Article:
A Northwestern Medicine study published in The Lancet has identified a set of genes that could be used to predict whether a transplanted kidney is at risk of damage and subsequent loss.
Lorenzo Gallon, MD, professor of Medicine in the Division of Nephrology, co-authored the paper, which pinpointed 13 genes that correlate with the kidneys likely to develop fibrosis. This injury is part of chronic allograft damage, which is the major cause of organ loss in the first year after a transplant.
In the study, scientists collected biopsies from kidneys three and 12 months after they were transplanted. Using DNA microarray analysis on the tissue samples, they then identified which genes expressed in the three-month samples correlated with biopsies that showed signs of fibrosis and damage at the 12-month mark.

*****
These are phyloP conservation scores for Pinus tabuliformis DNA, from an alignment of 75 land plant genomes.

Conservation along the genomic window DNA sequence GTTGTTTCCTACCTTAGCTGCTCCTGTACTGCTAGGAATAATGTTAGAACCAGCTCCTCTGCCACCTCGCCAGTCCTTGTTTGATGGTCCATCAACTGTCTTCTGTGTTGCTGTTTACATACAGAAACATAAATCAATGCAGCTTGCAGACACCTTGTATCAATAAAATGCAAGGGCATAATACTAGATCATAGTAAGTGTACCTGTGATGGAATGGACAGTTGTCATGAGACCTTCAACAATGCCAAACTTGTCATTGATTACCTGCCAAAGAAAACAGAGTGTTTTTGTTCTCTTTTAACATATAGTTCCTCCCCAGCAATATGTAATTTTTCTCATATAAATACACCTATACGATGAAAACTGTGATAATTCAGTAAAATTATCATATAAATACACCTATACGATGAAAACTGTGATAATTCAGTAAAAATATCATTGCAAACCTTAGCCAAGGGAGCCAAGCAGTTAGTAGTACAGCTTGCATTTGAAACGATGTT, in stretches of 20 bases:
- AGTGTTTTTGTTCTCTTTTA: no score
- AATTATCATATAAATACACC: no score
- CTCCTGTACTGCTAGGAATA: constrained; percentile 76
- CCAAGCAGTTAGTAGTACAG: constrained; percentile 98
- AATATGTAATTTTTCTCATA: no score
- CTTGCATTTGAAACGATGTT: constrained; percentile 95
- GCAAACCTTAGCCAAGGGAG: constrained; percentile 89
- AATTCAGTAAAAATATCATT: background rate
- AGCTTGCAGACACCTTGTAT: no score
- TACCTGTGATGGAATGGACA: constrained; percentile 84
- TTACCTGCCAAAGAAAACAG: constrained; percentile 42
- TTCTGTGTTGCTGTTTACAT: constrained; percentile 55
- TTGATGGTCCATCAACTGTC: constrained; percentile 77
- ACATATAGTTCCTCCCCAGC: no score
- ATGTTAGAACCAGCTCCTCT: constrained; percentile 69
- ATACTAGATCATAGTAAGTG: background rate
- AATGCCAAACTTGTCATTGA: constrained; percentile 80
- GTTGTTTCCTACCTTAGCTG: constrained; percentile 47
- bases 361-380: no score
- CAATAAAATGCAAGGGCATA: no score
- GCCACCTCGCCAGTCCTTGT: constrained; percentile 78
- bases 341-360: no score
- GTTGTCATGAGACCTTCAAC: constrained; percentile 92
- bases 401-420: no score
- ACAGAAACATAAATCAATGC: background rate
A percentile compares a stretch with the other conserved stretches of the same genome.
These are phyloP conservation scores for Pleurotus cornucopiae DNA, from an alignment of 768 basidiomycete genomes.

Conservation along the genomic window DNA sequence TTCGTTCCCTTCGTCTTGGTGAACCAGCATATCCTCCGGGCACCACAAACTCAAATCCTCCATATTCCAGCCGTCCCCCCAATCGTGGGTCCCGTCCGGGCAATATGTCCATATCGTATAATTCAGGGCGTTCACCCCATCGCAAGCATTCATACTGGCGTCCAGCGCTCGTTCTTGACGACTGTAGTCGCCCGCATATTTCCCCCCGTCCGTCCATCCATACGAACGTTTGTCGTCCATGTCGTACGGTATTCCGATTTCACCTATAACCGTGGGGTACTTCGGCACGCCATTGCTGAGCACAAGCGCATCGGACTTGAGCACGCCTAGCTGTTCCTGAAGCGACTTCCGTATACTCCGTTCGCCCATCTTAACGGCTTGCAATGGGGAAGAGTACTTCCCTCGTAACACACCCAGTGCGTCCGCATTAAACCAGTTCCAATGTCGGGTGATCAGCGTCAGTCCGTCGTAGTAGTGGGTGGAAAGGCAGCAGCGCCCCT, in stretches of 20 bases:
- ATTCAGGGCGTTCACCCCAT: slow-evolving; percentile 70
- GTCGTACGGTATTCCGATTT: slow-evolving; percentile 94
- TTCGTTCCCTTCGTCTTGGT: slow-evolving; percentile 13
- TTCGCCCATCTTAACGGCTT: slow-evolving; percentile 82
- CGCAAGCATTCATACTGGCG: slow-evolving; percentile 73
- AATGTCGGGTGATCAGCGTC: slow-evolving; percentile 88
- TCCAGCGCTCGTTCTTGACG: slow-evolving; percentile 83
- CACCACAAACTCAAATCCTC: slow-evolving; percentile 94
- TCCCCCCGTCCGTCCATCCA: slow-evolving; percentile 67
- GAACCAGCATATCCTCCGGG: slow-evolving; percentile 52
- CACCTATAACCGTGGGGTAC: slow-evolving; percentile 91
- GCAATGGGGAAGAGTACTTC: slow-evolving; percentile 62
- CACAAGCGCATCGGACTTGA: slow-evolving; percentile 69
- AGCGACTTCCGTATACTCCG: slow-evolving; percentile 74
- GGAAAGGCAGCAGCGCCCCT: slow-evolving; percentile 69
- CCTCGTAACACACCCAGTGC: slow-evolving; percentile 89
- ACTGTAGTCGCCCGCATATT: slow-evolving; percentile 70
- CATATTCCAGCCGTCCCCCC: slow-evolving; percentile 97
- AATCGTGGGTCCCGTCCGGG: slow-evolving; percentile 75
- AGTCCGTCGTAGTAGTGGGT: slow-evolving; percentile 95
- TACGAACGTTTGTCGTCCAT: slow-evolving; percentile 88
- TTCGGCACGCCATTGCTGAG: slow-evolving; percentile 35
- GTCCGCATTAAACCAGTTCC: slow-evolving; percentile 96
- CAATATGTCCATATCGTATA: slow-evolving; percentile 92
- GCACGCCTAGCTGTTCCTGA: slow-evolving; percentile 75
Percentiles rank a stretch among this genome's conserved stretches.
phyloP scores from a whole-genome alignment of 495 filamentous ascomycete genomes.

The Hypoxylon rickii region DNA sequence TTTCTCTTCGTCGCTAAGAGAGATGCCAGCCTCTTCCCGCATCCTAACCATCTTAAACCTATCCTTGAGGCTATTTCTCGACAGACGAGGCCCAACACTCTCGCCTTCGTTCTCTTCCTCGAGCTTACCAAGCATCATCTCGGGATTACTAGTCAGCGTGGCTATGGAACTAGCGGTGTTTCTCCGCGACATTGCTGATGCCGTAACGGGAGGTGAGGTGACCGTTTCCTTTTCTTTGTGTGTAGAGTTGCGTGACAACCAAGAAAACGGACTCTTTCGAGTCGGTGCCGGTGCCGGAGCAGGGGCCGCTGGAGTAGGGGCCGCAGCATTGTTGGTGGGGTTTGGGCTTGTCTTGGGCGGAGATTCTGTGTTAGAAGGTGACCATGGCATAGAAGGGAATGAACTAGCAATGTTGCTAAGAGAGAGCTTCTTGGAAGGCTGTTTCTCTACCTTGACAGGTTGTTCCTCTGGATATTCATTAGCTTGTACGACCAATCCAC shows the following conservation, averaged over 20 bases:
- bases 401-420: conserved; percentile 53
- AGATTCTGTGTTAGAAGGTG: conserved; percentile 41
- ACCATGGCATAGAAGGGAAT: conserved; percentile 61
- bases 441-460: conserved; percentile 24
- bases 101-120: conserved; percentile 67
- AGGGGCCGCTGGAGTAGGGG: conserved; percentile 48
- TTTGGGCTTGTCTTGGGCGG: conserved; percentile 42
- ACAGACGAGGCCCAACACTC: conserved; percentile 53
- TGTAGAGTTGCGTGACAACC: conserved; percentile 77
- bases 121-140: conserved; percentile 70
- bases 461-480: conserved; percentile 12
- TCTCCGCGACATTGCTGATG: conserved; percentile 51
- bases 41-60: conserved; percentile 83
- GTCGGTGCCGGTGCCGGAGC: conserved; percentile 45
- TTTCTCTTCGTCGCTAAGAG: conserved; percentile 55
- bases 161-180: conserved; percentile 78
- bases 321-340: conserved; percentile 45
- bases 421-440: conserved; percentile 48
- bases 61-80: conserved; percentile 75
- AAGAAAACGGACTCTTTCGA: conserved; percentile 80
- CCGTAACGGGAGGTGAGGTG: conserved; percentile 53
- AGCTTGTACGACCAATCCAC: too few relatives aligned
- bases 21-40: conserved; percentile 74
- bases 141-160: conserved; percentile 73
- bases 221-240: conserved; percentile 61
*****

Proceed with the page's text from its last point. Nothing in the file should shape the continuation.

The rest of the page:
Not only did the 13 genes accurately identify which kidneys went on to progress to fibrosis, they also predicated which ended in early organ loss.
Previously, physicians have had few tools to accurately predict such damage. Based on these findings, kidney transplant recipients who are determined to be at-risk because of the presence of the predictive gene set could receive additional early interventions. For example, targeted therapies could be used to slow or reverse fibrosis before the damage becomes irreparable. Those improvements could help preserve overall kidney function, and drive a larger improvement in long-term survival rates for kidney transplants, which haven’t seen significant progress in recent decades.
The study was supported by grant 5U01AI070107-0 from the National Institutes of Health.